President Obama hit the road Monday on a nationwide gun-grabbing tour. His show doesn't have many fans inside the Beltway, since being seen favoring gun control can be the kiss of death for senators with rural constituencies. So Mr. Obama is trying to shore up fence-sitting members by bringing his community organizing skills to their districts.
His first stop was Minnesota. "I need everybody who's listening to keep the pressure on your member of Congress to do the right thing," said Mr. Obama, surrounded by uniformed officers at the Minneapolis Police Department Special Operations Center.
"Ask them if they support common-sense reforms like requiring universal background checks or restoring the ban on military-style assault weapons and high-capacity magazines." Mr. Obama added, "Tell them now is the time for action, that we're not going to wait until the next Newtown or the next Aurora."
An extensive 2002 study by the Centers for Disease Control examined firearms laws from all across the country and concluded none were effective in thwarting violent criminals. Such facts can't always stand up to the effect an all-out White House campaign can have on public opinion. A Pew Research Center Poll released Thursday shows that support for the "assault weapons" ban reached 55 percent. Two years ago, a Gallup poll put support for the ban at only 43 percent.
Liberal governors are harnessing the public's fears and sense of helplessness over rare mass shootings to rush through new gun control laws. Since New York hastily enacted a radical law earlier this month, five others states -- New Jersey, Connecticut, Massachusetts, Delaware and Maryland -- have tried to fast-track their own onerous restrictions before memories of the tragic shooting at Sandy Hook Elementary School begin to fade.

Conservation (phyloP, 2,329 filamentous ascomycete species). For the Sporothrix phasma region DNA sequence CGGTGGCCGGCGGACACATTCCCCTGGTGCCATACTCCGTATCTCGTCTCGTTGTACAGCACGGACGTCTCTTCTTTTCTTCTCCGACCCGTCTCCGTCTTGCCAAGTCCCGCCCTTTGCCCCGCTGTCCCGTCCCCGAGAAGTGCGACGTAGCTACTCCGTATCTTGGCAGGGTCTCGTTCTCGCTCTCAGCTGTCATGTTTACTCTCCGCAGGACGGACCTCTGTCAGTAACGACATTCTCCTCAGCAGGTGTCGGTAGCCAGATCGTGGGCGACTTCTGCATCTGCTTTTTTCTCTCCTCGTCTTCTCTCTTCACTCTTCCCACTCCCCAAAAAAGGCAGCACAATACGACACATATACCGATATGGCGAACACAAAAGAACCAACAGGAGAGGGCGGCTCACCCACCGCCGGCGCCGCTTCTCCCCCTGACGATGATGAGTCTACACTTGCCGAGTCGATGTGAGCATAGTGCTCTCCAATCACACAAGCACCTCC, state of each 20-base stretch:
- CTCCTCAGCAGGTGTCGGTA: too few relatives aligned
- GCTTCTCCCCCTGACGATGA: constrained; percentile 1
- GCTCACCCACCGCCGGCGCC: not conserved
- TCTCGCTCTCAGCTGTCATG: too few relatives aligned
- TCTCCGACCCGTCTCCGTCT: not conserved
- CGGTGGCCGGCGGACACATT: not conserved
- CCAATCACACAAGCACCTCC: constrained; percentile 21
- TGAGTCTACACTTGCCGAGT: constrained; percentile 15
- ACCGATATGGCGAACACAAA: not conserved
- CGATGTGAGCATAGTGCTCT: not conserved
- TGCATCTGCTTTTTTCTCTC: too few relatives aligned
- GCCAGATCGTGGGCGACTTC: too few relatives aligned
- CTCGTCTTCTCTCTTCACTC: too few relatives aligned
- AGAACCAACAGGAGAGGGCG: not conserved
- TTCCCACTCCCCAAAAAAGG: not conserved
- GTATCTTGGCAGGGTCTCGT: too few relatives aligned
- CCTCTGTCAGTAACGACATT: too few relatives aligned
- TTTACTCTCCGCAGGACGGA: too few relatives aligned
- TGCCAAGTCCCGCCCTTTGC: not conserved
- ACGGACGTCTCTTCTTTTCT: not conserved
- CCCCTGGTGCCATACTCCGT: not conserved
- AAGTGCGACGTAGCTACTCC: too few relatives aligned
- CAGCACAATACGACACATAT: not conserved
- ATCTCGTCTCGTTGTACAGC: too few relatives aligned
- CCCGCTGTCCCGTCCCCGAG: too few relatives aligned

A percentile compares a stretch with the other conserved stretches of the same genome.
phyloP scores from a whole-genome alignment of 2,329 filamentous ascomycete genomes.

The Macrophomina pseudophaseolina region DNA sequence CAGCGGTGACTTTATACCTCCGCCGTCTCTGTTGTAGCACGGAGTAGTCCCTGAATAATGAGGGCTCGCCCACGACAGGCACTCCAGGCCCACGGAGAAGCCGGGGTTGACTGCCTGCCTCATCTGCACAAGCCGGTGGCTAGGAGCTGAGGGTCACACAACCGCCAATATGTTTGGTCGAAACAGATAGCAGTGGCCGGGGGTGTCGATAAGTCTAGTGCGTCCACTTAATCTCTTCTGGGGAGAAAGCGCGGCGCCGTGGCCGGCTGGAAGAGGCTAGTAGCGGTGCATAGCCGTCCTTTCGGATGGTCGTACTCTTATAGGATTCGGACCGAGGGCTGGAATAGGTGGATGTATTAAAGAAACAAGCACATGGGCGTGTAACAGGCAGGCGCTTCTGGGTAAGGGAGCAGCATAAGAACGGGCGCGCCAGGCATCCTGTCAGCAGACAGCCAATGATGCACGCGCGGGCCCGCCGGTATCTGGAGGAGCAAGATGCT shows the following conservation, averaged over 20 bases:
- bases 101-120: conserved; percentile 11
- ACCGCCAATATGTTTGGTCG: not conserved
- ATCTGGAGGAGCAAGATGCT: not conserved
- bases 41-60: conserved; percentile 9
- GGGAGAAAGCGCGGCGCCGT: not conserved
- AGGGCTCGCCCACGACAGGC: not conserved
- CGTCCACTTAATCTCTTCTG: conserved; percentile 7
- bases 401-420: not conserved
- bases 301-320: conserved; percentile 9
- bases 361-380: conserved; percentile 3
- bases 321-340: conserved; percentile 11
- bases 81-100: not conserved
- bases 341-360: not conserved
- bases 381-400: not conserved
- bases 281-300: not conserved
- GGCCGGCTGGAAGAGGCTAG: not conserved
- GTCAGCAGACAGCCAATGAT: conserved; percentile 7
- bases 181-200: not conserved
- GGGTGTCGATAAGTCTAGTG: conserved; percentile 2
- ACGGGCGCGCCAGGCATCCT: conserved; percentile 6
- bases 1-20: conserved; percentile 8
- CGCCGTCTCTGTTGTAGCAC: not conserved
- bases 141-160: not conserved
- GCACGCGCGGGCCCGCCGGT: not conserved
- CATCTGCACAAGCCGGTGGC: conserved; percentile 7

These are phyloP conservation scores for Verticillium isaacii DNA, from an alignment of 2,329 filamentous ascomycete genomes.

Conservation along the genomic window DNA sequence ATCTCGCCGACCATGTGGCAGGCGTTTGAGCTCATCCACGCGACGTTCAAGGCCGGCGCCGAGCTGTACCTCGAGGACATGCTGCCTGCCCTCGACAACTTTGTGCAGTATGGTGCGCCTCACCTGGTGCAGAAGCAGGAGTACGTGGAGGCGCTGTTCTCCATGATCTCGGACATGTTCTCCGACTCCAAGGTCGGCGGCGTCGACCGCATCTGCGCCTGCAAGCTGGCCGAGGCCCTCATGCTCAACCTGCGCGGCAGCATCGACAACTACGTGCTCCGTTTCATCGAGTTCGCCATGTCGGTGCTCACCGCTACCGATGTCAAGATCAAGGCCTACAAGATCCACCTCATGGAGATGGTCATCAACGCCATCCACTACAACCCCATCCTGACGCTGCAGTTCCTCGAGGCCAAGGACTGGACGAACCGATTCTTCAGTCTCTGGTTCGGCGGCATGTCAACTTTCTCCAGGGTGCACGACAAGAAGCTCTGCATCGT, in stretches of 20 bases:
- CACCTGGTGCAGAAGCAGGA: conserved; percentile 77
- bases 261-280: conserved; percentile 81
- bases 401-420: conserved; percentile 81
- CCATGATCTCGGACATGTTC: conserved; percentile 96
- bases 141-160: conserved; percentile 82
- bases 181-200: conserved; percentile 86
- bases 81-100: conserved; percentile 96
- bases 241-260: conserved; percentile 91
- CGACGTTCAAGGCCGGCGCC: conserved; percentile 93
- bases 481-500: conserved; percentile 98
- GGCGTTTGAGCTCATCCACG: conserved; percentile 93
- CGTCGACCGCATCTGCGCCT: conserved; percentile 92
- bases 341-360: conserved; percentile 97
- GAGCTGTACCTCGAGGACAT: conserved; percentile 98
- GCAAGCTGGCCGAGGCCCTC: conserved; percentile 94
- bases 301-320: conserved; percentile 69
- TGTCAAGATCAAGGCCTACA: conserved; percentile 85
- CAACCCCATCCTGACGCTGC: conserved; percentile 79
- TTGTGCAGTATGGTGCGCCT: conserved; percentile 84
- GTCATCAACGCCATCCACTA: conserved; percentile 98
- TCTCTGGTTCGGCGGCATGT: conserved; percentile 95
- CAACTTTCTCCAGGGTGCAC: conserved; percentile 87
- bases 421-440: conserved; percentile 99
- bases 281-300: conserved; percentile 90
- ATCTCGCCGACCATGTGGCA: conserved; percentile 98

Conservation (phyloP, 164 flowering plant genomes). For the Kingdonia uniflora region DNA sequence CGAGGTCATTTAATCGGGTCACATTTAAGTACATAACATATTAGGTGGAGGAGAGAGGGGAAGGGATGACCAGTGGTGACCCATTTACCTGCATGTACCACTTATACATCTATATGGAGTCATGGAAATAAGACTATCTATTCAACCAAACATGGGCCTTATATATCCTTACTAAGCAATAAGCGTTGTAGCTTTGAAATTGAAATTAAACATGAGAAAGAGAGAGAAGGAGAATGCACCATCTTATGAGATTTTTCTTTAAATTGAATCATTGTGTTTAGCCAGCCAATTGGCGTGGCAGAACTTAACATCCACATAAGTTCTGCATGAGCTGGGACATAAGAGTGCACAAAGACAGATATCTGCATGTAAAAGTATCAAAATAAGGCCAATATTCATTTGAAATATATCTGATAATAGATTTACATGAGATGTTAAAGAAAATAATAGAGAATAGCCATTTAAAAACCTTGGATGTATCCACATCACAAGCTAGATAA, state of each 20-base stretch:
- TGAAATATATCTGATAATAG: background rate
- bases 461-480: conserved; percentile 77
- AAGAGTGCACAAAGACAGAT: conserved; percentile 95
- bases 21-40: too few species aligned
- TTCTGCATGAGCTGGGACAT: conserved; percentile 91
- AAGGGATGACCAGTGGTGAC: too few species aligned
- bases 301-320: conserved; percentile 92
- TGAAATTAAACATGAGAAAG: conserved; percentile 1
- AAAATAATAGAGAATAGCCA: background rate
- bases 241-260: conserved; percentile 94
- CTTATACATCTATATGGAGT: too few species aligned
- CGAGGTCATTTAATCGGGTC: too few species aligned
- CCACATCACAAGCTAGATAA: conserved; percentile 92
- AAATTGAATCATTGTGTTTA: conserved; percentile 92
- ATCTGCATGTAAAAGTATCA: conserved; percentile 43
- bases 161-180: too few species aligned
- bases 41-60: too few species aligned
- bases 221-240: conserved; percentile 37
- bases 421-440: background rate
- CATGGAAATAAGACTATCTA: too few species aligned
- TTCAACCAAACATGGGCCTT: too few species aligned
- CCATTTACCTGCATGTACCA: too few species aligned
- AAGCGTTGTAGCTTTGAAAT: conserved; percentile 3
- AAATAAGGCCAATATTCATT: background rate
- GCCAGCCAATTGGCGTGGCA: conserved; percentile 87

On Wednesday, Mr. Obama will be in Annapolis to address the Maryland Democratic Senate Caucus retreat on the same day that the state Senate Judicial Proceedings Committee holds a hearing on expanding existing gun restrictions.
Democratic Gov. Martin O'Malley is pushing the General Assembly to reduce the arbitrary magazine capacity limit from 20 to 10 rounds and prohibit all "assault weapons" Current owners would have to register their guns with the state police by November. The Maryland proposal would also require a license to rent or buy a handgun.
Those applying for such a license would have to take an eight-hour gun class, much like the course that was recently abandoned in the District after Metropolitan Police Department Chief Cathy L. Lanier testified it was unnecessary.
Mr. O'Malley would exempt shotguns and "hunting rifles" from the licensing requirement, even though some permissible firearms can fire more powerful rounds than the vilified AR-15 style "black rifles" he wants completely outlawed.
The gun-rights group Maryland Shall Issue is arranging pro-gun testimony and a rally outside the capitol in protest. "O'Malley's bill does nothing to reduce crime -- it would ban firearms that the FBI says are not even used in violent crimes in Maryland," said Patrick Shomo, the organization's president.
Like a nervous rock star, Mr. Obama is trying to find a new audience for songs that are no longer popular. Once the lights go down, the public will realize they're hearing the same old tunes.
Emily Miller is a senior editor for the Opinion pages at The Washington Times.
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Emily Miller is senior editor of opinion for The Washington Times. She won the 2012 Clark Mollenhoff Award for Investigative Reporting from the Institute on Political Journalism.
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